Tuesday, November 21, 2017
News Roundup

James Jeffords, Vermont Republican who became independent, dies at 80

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WASHINGTON — James Jeffords, the maverick Vermont politician who in 2001 gave Democrats a short-lived majority in the U.S. Senate when he left the Republican Party and declared himself an independent, died of complications of pneumonia Monday at a retirement residence in Washington. He was 80.

Sen. Jeffords declined to seek re-election to the Senate in 2006, citing his wife's and his own declining health, and was succeeded by Bernie Sanders, his state's longtime U.S. representative, who also is an independent.

A former Vermont state senator and attorney general, Sen. Jeffords served seven terms in the U.S. House before winning election to the Senate in 1988. He established himself as a moderate-to-liberal Republican, a reflection of his state's political tendencies, and frequently voted with Democrats on matters such as health care, taxes, abortion, gay rights, gun control and the environment.

He had long considered a party change, he said, without making the move. But his alienation worsened in the later years of his career — a shift attributed, depending on the source, to factors such as genuine philosophical disagreements or a desire for greater influence on behalf of his state.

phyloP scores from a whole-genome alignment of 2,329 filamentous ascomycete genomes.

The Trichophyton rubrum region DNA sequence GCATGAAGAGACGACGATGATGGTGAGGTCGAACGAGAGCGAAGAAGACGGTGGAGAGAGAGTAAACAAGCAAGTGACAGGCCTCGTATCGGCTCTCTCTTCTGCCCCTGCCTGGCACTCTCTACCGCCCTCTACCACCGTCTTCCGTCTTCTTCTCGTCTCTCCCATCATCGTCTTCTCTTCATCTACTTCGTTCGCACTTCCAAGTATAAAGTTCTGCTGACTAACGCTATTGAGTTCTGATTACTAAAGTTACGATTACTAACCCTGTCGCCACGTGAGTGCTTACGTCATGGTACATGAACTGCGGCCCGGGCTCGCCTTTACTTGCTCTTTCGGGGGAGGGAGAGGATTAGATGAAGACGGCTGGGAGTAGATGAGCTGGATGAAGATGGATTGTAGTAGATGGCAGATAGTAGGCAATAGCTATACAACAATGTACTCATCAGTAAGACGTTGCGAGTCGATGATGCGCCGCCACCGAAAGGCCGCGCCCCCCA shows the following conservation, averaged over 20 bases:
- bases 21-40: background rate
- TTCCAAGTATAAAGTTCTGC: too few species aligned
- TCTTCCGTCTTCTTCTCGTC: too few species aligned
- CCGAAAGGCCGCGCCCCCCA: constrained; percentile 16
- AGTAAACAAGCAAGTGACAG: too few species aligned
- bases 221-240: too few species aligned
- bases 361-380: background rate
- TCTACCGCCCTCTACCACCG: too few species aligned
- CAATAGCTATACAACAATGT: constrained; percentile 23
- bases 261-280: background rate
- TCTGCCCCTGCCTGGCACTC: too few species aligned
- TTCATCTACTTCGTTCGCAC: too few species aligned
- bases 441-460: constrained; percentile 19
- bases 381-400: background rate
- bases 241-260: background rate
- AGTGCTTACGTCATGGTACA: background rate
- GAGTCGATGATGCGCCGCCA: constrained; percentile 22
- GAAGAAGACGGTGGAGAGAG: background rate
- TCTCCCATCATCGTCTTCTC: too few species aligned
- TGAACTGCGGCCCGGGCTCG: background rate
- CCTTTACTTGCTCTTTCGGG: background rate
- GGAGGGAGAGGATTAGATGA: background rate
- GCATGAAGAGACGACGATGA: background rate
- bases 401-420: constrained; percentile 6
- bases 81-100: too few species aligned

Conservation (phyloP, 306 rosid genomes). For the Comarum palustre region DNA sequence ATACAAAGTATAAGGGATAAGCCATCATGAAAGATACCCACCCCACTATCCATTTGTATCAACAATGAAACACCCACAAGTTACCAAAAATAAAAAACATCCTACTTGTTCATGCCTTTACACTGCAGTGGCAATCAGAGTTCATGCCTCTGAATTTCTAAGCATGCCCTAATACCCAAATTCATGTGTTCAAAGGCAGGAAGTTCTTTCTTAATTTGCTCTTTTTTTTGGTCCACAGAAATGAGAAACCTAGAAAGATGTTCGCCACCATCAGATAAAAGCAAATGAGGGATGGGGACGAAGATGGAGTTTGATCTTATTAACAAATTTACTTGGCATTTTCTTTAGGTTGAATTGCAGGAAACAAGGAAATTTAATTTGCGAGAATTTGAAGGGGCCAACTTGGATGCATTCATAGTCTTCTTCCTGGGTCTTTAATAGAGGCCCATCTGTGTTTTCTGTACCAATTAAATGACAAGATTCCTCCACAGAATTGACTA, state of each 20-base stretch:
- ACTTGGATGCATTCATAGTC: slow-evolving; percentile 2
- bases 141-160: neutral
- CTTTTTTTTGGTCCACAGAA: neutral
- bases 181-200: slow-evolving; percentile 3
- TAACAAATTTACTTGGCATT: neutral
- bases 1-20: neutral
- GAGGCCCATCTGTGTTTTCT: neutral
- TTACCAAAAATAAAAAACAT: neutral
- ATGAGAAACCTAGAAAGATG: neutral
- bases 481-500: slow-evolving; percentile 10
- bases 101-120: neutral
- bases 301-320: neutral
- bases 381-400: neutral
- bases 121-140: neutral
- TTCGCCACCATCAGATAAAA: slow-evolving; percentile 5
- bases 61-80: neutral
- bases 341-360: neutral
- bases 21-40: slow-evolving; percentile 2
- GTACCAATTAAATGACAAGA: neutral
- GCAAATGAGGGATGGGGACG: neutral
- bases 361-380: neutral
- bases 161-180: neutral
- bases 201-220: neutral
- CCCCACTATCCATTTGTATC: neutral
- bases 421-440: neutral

On May 24, 2001, Sen. Jeffords announced that he would become an independent and caucus with Democrats. Before his move, the Senate had been split 50-50 between Republicans and Democrats, with Dick Cheney, the Republican vice president, casting the deciding vote. Suddenly, Democrats had a one-seat advantage.

"Increasingly, I find myself in disagreement with my party," Sen. Jeffords said at the time. "I understand that many people are more conservative than I am, and they form the Republican Party. Given the changing nature of the national party, it has become a struggle for our leaders to deal with me and for me to deal with them."

Critics cast him as a turncoat and a traitor to voters who had sent him to the Senate as a Republican three times. His decision snatched committee chairmanships from Republican colleagues and booted Trent Lott, the Mississippi Republican, as majority leader. Thomas Daschle, the Democrat of South Dakota, took his place.

But in the November 2002 elections, Republicans regained control of the Senate.

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